Factors associated with death were analysed with Cox's proportional hazard model.Reference Harrell 18 We used 20% as the threshold for statistical significance in the univariable analysis to identify the variables that indicate a reasonable degree of association with the outcome and that were then added to the multivariable model.Reference Mickey and Greenland 19 We also used the backward elimination selection procedure with a 20% significance level to verify the stability of the variable selection process.Reference Ambler, Seaman and Omar 20 The final multivariable model included site, age at dementia diagnosis, gender and degree of intellectual disability. We tested the validity of the proportional hazard assumption by plotting log-minus-log survival curves and carrying out Schoenfeld tests.Reference Harrell 18

Statistical analyses were performed using Stata, version 13. No formal sample size calculation was carried out. It is recommended that at least ten events per estimated parameter are required in order to avoid the problem of overfitting, which can arise if the model contains fewer events compared with the number of variables in the Cox regression model.Reference Harrell 18 Missing data were not imputed.


Data were collected from 18 psychiatry of intellectual disability clinical teams across four broad geographical regions. A total of 310 individuals with Down syndrome and dementia were included (174 male, 56.1%). Approximately a third (35.2%) of the cohort had mild–moderate intellectual disability (IQ range 35–69), a third (33.2%) had severe–profound intellectual disability (IQ <35), and the degree of intellectual disability was not recorded for the remainder (31.6%).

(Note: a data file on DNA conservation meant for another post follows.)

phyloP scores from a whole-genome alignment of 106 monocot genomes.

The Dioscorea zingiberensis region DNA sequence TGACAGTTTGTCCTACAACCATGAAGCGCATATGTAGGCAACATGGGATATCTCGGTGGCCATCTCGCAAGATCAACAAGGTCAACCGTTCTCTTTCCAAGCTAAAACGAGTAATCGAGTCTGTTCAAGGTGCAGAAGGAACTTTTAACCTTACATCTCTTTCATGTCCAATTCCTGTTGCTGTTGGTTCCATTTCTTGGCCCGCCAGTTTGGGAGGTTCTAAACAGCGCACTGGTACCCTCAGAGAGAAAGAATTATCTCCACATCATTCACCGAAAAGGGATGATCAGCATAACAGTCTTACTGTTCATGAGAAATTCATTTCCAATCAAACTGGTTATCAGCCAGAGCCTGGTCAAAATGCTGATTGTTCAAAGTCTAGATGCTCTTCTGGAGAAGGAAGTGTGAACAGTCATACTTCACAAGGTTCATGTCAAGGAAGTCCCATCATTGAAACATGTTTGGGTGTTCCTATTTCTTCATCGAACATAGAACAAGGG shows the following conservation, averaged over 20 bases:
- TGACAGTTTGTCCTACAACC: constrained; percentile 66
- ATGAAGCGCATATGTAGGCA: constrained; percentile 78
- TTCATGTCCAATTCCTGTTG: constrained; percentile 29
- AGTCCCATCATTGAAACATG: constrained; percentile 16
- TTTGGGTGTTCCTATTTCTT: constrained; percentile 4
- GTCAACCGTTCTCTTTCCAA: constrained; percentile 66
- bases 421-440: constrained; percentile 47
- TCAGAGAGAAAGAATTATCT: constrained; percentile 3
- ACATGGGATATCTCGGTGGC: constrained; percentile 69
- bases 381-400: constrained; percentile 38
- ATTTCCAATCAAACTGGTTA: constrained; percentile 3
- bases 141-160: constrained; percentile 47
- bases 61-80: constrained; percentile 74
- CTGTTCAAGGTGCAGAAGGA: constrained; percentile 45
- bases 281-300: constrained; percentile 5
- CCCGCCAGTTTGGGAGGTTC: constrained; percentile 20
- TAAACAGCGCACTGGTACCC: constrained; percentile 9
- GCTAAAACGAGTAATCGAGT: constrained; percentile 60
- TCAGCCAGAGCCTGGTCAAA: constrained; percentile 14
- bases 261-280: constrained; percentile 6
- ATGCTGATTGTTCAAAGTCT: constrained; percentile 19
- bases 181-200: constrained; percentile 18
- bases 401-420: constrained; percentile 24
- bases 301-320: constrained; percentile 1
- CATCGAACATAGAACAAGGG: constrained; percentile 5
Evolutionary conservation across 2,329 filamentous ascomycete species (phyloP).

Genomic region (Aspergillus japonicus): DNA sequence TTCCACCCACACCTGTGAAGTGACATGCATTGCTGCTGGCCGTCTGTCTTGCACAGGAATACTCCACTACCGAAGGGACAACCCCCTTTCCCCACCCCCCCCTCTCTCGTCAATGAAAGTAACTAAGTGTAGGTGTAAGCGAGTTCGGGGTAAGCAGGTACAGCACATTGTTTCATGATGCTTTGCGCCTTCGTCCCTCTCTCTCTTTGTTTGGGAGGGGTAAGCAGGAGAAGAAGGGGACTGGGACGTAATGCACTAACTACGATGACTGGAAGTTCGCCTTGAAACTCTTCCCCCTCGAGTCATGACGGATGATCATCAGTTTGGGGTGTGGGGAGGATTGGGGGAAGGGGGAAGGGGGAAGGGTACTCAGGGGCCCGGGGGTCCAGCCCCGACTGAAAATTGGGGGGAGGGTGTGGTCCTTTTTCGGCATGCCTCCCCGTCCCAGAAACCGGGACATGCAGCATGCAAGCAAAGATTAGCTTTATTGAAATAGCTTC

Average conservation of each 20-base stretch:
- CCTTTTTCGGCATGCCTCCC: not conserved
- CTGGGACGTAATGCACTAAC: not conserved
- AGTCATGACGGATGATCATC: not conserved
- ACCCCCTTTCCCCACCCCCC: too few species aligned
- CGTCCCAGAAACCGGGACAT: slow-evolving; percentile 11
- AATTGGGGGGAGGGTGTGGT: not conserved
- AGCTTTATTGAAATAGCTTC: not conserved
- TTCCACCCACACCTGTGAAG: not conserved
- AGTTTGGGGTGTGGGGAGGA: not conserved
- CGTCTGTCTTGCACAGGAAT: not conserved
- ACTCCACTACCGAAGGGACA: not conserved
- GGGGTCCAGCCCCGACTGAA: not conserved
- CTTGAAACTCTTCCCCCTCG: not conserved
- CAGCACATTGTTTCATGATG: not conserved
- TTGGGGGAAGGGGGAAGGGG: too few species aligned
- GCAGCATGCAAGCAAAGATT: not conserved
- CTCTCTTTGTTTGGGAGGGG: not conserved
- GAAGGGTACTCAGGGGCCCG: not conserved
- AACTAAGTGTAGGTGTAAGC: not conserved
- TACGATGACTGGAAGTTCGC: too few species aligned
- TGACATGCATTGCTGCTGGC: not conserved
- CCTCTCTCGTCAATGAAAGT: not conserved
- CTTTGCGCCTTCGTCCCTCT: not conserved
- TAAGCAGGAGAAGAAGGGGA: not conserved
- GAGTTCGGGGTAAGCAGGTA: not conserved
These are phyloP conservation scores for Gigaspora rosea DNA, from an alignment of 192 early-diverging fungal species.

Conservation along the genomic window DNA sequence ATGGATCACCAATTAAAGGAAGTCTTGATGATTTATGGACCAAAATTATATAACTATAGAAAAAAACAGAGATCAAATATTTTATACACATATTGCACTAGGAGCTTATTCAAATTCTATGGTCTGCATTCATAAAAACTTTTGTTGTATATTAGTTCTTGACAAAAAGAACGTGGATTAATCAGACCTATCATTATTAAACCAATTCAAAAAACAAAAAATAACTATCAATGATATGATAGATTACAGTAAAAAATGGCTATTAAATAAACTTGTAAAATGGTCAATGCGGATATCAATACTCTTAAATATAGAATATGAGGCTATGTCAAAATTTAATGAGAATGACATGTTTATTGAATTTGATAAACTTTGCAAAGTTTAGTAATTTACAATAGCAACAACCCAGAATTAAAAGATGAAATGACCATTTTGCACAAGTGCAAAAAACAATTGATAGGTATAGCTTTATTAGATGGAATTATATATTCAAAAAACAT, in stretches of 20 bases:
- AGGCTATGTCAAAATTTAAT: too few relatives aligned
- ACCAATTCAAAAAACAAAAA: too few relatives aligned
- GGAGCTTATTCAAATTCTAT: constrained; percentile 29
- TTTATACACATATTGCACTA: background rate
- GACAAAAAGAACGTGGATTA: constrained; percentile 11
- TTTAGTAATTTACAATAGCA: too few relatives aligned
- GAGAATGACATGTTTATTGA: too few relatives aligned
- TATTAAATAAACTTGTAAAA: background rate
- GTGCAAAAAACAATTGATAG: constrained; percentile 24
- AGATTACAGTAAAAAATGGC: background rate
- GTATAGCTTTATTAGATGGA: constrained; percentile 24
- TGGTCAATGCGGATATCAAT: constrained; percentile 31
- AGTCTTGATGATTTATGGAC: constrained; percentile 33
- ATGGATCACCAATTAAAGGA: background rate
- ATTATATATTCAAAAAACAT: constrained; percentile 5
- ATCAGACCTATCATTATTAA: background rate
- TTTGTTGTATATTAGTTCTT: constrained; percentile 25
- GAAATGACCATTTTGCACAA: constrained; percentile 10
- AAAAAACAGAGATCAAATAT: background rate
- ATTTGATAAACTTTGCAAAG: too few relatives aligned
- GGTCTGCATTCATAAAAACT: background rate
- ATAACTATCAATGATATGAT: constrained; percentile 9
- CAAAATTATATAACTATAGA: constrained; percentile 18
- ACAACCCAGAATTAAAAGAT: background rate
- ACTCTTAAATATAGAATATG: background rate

Descriptive characteristics of study participants

In total, 145 (47%) of the study participants were prescribed antidementia medication and 165 (53%) were not prescribed such medication (Table 1). Those prescribed antidementia medication were younger at diagnosis (53.8 v. 56.6 years, P = 0.0003) and a greater proportion had mild–moderate intellectual disability (P<0.0001).

Table 1 Comparison of baseline demographic and clinical characteristics by antidementia medication status of the study participants (n = 310)

a. P-values obtained from: two-sample independent t-test, Mann–Whitney U-test, and chi-squared tests as appropriate for the scale and distribution of the variable. Results in bold are significant.